OJ Simpson granted parole: What we know about his life going forward

ABC News(CARSON CITY, Nev.) — O.J. Simpson, who was granted parole Thursday after nearlynine years in prison for a Las Vegas robbery, will soon be a free man.

The imprisoned former NFL player could be released from Lovelock Correctional Facility in Nevada as early as Oct. 1.

Here’s what we know about what his life may be like going forward.

The rest of his time in prison should continue as usual, an official said Thursday, and officials will work on developing his release plan.

Simpson, 70, is requesting to live in Florida, where he has family as his support system, officials said today.

Simpson quipped to the parole board Thursday, “Stay in Nevada? I don’t think you guys want me here.”

Simpson told the commissioners that he’s missed 36 birthdays with his children while behind bars and missed their college graduations, and if he was to be paroled, he said he wants to spend as much time as he can with his family.

Simpson’s eldest daughter, Arnelle Simpson, spoke at the parole hearing, appearing emotional and telling the board the family wants him home so they can move forward.

Officials said Thursday if Florida denies Simpson’s request, officials in Nevada would work with him to develop a different suitable plan.

Simpson was sentenced to prison following an arrest in 2007 during a botched robbery in Las Vegas, when he led a group of men into a hotel and casino to steal sports memorabilia at gunpoint. He contended the memorabilia and other personal items belonged to him.

Simpson delivered a rambling account of the case to the parole board, maintaining that he didn’t intend to steal but “wish this would have never happened.”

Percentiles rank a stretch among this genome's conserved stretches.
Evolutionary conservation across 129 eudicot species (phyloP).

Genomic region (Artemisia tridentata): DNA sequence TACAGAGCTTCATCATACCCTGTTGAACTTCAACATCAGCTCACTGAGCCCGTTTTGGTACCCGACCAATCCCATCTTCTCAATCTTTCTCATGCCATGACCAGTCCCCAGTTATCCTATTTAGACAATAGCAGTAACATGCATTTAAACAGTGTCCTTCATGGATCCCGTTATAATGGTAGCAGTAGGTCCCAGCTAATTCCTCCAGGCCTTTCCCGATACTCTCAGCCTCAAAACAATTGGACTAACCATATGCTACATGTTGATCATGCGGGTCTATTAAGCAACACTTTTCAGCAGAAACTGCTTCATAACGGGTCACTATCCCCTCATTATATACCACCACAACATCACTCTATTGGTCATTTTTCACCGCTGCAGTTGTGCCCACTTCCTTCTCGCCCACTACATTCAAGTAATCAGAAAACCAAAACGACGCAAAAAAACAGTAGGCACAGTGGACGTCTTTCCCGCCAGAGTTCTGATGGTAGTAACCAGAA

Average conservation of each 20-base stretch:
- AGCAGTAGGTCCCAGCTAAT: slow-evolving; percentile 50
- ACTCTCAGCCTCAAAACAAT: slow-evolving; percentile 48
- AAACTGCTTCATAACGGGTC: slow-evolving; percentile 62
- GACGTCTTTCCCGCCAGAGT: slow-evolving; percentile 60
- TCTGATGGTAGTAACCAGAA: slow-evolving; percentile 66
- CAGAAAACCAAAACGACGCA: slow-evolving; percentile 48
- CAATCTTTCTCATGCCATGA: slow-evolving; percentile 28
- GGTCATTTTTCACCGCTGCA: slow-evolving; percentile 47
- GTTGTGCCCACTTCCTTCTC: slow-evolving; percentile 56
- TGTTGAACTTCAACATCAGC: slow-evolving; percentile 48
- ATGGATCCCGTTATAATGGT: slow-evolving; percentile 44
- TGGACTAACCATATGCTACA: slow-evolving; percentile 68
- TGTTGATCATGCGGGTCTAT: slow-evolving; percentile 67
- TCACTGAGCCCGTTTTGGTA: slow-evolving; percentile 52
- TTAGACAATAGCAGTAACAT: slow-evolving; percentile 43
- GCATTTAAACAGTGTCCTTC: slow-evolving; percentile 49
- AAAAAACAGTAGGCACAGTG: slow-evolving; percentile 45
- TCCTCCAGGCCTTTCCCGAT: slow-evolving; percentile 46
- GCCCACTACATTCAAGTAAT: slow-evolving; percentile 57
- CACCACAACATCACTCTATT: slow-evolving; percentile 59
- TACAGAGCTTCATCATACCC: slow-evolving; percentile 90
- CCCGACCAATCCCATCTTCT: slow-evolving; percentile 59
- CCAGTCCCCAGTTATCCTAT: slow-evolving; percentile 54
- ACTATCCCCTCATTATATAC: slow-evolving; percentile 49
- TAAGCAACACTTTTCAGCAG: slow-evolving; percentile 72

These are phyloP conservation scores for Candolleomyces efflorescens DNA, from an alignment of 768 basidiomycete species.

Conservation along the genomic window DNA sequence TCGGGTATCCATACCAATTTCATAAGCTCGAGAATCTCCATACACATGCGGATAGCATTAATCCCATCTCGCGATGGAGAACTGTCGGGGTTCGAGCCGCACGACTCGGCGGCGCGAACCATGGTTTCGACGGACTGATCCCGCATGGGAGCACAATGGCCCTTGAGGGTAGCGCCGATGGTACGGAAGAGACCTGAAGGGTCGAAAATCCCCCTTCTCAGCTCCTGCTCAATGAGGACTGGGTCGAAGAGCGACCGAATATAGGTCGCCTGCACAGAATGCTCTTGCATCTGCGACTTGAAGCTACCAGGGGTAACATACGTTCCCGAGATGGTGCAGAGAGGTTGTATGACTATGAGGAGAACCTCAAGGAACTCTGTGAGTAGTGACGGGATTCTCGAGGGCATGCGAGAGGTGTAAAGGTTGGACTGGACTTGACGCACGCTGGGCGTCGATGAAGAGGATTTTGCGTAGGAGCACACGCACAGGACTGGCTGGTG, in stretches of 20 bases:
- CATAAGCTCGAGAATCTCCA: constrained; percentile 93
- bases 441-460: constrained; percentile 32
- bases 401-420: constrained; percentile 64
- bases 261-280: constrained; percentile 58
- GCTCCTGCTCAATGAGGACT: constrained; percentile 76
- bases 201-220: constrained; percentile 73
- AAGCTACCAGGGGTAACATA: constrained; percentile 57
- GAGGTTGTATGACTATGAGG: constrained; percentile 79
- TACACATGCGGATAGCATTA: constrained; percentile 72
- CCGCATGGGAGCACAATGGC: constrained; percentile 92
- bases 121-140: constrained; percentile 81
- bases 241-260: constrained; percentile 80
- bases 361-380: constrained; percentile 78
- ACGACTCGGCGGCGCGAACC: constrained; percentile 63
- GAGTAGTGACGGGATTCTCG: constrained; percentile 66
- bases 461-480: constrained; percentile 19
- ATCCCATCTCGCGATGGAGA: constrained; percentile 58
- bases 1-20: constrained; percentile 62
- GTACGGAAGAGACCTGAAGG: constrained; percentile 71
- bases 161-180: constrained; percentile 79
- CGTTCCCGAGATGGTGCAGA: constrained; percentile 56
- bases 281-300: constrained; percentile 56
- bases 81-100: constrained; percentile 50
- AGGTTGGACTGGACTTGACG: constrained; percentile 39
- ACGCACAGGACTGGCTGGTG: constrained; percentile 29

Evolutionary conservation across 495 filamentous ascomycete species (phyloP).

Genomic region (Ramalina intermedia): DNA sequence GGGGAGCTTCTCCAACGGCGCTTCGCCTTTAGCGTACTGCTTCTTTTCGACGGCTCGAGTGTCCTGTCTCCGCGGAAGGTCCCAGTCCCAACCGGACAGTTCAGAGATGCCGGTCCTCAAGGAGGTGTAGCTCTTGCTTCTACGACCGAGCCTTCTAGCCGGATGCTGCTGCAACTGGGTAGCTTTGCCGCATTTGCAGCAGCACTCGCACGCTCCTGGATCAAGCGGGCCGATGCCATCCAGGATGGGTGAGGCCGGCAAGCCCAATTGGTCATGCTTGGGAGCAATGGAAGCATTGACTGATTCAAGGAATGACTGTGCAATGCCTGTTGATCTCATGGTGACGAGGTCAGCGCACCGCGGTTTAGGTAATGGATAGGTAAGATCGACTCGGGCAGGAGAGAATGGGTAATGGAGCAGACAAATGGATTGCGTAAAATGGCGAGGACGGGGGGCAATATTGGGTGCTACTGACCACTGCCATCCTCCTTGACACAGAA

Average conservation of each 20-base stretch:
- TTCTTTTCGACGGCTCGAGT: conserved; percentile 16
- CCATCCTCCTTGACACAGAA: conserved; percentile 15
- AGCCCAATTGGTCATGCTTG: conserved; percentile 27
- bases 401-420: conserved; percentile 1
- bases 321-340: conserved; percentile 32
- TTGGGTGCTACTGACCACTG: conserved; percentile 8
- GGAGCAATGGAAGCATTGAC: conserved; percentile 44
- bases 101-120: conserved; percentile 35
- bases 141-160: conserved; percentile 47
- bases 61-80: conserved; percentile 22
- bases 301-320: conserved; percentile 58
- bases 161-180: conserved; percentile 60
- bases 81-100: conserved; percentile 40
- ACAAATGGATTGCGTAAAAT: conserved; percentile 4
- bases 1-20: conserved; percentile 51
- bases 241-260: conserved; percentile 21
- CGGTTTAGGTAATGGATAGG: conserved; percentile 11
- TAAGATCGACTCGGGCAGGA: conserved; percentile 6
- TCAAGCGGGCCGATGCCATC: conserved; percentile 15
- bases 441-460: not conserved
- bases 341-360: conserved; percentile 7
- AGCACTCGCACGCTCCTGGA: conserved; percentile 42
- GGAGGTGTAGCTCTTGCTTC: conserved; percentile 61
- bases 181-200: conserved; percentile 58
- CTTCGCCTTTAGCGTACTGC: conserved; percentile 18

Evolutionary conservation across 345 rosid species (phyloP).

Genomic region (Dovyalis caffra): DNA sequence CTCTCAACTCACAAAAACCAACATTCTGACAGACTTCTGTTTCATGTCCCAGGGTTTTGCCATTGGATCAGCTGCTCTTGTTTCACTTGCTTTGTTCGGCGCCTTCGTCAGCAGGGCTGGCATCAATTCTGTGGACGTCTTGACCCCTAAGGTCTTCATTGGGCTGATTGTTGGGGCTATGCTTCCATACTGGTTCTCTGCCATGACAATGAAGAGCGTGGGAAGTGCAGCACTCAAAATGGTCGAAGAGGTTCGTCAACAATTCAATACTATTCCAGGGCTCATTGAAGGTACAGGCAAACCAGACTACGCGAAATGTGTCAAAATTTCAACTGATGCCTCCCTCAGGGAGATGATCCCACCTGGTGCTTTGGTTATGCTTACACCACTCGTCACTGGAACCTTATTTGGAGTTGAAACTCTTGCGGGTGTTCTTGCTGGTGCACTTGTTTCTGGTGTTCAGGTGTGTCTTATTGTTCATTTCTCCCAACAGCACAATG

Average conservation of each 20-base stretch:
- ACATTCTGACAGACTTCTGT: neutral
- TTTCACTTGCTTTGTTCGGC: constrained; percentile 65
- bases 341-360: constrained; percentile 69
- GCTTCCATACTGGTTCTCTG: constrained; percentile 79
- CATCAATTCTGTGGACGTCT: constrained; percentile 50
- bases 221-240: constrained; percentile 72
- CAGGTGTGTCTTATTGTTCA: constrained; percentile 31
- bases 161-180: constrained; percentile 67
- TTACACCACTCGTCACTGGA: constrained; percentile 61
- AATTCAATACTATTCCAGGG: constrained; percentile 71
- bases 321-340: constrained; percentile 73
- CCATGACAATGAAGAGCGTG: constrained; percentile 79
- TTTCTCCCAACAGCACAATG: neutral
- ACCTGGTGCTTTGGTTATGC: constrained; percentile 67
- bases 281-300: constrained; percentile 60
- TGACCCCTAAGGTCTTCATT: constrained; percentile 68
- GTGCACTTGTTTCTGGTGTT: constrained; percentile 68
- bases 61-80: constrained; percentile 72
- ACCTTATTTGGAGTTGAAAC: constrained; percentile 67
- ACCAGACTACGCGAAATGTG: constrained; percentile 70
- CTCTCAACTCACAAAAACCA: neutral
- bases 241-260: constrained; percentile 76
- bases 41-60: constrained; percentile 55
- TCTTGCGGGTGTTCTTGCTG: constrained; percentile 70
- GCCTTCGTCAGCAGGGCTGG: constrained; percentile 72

More than 20 years ago, Simpson went on trial for the killing of his ex-wife, Nicole Brown Simpson, and her friend, Ron Goldman. The two were found on June 12, 1994, stabbed to death at her Los Angeles home. On Oct. 3, 1995, at the end of a televised trial that captivated the nation, Simpson was acquitted of all criminal charges. He has always maintained his innocence.

Hours before the parole hearing, Ron Goldman’s father, Fred Goldman, told ABC News Chief Anchor George Stephanopoulos on Good Morning America, “What’s troubling to me is not only him, but the whole system gives second chances to violent felons or, for that matter, anyone in jail. … Ron doesn’t get a second chance.

“Ron never gets to spend his life doing what he wanted to do,” Fred Goldman continued. “We’ll never get to share his life, and the killer will walk free and get to do whatever he wants.”

Fred Goldman said the parole board should take into account that Simpson was found liable for the killings in the 1997 civil trial.

“I think his whole history of violence, ignoring the law, no respect for the law, no remorse for virtually anything he’s ever done is an indication of who he is as a person,” Fred Goldman said. “I don’t think there’s any reason to think that he’s going to be a decent human being in society. I think he’s proved otherwise.”

Added Ron Goldman’s sister, Kim Goldman, “We lived our life with [Simpson] walking the streets and sharing the same roads that we did.”

“With him being locked up in Lovelock, it’s been a chance for us to kind of reclaim some control over our life and have some glimpse of sanity,” she said. “I’m preparing myself for that to be changing come October.”

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